Adoption as a means of reducing inheritance taxation is said to be common among wealthy people. In overturning a lower court decision that invalidated a late Fukushima Prefecture man’s adoption of his grandson in 2012 on the grounds that the step was a tax-saving measure, the Supreme Court has ruled that the intention to reduce the amount of taxes will not automatically annul the adoption itself. The top court decision may be taken as a sign that the judiciary condones adoption as a tool of reducing inheritance tax. But the National Tax Agency holds that such an adoption, even if it’s confirmed valid, may still not qualify for deduction from taxable assets.
It would be natural for people to want to leave behind as much assets as possible to their family members. Under the inheritance tax system, the basic deduction from the taxable assets rises as the number of heirs increases. It is reportedly not uncommon for the wealthy to adopt their grandchildren or spouses of their children to reduce the tax imposed on the assets inherited by the heirs.
But such tax-saving measures over inheritance could sow the seeds of trouble among the heirs, since some members of the family might sense that they had been unfairly treated compared to others. The case at issue was taken to the court by the man’s daughters, who argued that the deceased’s adoption of the son of their brother, which effectively allowed the brother’s family to inherit more of the father’s assets than each of the daughters, was invalid because it had been intended as a tax-saving measure. Such discord may not be resolved by a court decision. To avoid that, it is advisable that these matters be thoroughly discussed in advance among family members.
The Fukushima man, who died in 2013 at the age of 82, adopted his son’s young child the year before his death. The man, who had earlier lost his wife, had four legal heirs — his son and two daughters plus the adopted son. The heirs’ total inheritance tax payment was reduced through the adoption — since the deduction from taxable assets is calculated by multiplying ¥6 million by the number of legal heirs and adding ¥30 million (¥10 million multiplied by the number of heirs plus ¥50 million before the system was amended in 2015). But the adoption resulted in the son’s family effectively inheriting half the father’s assets, reducing the portion for each of the daughters.
The daughters and their brother contested the validity of the adoption. The Civil Code says an adoption is invalid when the parties concerned have no intention to form a parent-child relationship. The daughters argued that the adoption was invalid because the father, who had been advised by his tax accountant, adopted his son’s son as a tax-saving measure. The Tokyo Family Court upheld the adoption as valid, but the Tokyo High Court reversed the decision and called the adoption invalid because it was nothing but a tax-saving measure by the father, who had no intention of forming a true parental relationship with the son’s child.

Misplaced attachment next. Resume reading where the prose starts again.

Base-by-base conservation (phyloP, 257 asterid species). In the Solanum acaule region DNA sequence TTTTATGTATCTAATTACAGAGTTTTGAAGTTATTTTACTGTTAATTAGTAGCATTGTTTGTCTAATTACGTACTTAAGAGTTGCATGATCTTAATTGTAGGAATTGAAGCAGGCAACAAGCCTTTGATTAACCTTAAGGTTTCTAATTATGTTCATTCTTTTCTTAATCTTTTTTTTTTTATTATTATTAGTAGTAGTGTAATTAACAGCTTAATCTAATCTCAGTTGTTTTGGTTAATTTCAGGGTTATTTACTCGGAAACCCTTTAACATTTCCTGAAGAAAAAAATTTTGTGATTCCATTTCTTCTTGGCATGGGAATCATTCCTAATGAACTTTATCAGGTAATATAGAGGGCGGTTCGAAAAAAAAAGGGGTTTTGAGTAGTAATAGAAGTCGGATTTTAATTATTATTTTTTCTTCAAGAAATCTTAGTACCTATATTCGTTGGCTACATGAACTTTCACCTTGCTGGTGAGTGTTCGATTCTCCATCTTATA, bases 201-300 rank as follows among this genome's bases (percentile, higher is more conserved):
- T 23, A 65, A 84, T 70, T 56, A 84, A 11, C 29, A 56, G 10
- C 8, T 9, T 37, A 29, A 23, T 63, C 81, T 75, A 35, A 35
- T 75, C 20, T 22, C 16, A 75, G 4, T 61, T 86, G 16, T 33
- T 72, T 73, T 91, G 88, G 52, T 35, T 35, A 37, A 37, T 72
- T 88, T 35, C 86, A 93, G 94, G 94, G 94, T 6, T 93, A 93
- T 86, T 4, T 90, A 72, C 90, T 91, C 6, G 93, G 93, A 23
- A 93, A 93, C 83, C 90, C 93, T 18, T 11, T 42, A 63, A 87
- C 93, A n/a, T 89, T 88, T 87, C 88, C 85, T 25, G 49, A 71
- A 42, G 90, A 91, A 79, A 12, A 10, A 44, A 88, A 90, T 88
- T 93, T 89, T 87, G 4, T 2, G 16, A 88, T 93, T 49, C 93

In overriding the high court decision, the Supreme Court ruled last Tuesday that an adoption will not be invalidated even if it is primarily meant as a tax-saving measure. Noting that the motivation to reduce taxes and the intention to adopt can coexist, the top court said it saw no circumstances indicating that the father had no such intention.
Adoption has indeed long been used as a measure to cut inheritance taxes. Some wealthy people in the past are said to have had large numbers of adopted children for this purpose — as many as 10 in one reported case. Such a practice led to the 1988 revision to the tax system that limited the number of adopted child who can qualify as legal heir to one (or two when the person in question has no children of his or her own). The inheritance tax law stipulates that an adopted child will not be counted among the heirs if the adoption results in unfairly reducing the tax burden. The tax agency says deduction may be denied for an adopted child even if the adoption itself is valid, depending on the circumstances behind the process and real-life situation of the parties concerned.
The Supreme Court decision may have effectively condoned the status quo. But it should lead people to think about the practice of adoption as a tax-reduction measure.
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